Ellis McKennie never thought of himself as an activist.
But the University of Maryland football player — who walked out of a meeting with his head coach in the aftermath of the death of his close friend Jordan McNair — told an Aspen Institute panel Monday that he now embraces that title and believes more student-athletes are beginning to speak out about social causes.
“I felt like I was standing up for my friend and doing right for his family, who deserved some kind of accountability for this loss of their son,” said McKennie, who grew up with McNair in Randallstown and helped recruit him to Maryland. “And I thought I was doing something on behalf of my teammates, who all believed that we should have a voice in the matter and felt like our voice was kind of silent in the process.”
As a graduate student, McKennie, a backup offensive lineman, said he had less to lose than underclassmen who could jeopardize their careers. The teammates who walked out with McKennie were both seniors.
“Our risk might be less than a freshman who doesn’t know what’s going to happen,” he said.
McKennie said the events of the past few months showed “that our voice actually did matter.”
Professional athletes have become increasingly vocal in recent years about political and social causes. In September, Nike partnered with activist and former NFL player Colin Kaepernick in a marketing campaign. Kaepernick, who played quarterback for the San Francisco 49ers, led a movement of players taking a knee during "The Star-Spangled Banner" to protest racial inequity and police brutality.
“As college athletes, we still look up to professional athletes,” McKennie said.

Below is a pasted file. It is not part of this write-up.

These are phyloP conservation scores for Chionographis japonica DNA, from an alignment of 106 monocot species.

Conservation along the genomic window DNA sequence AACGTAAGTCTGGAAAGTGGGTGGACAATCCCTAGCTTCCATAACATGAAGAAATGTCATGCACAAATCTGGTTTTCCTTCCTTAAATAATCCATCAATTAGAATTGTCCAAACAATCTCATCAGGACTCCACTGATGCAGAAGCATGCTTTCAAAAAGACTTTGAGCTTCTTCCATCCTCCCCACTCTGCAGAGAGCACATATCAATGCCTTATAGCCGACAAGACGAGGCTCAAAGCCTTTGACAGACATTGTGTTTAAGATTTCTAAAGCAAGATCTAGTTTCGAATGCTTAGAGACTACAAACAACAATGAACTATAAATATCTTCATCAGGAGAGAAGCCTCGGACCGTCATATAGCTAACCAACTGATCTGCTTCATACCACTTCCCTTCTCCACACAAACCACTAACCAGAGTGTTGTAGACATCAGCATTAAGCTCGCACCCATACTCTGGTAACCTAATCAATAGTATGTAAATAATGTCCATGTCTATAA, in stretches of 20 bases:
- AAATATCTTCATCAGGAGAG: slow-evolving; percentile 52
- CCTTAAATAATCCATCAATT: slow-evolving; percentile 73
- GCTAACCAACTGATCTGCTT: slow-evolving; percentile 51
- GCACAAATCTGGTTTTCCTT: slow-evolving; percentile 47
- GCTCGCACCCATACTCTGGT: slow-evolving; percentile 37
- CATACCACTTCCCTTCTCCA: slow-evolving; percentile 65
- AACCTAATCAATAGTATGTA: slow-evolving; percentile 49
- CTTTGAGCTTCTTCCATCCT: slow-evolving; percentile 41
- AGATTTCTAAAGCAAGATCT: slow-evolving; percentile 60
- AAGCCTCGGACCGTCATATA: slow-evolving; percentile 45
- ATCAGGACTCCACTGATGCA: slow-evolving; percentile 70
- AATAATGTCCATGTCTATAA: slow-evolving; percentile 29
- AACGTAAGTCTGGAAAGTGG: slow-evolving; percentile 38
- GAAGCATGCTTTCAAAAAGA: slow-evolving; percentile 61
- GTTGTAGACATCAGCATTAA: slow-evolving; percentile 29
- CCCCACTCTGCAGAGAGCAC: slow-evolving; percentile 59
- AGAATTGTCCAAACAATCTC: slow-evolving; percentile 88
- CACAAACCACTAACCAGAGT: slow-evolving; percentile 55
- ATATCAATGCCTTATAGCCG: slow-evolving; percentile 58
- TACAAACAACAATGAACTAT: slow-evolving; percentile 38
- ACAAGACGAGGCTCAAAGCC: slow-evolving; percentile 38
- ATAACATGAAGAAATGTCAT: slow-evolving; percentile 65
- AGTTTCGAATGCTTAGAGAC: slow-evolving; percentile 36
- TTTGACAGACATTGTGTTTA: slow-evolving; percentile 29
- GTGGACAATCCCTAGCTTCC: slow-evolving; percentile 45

He said aspiring younger athletes take notice when their heroes speak out.
“I see us getting to a time where it’s cool for them to stand for something you believe in, it’s cool to take a knee,” he said.
“Malcolm Jenkins made it cool again to put your fist in the air for something you believe in,” said McKennie, referring to the Philadelphia Eagles player’s protest of social injustice during the national anthem before games.
The increasing prominence of social media has provided players with a built-in platform, said Joe Briggs, the NFL Players Association public policy counsel who was one of the panelists.
“You will see a shift because more people will bring into the National Football League an audience that they built separate and apart from their association with their team or with the shield,” Briggs said. “You can’t tell me that a high school kid who has 100,000 followers is going to come into the NFL thinking that he has to now be restricted to whatever his coach wants him to say on a social media platform.”
The Aspen Institute event on the future of sports activism was part of its Sports and Society program.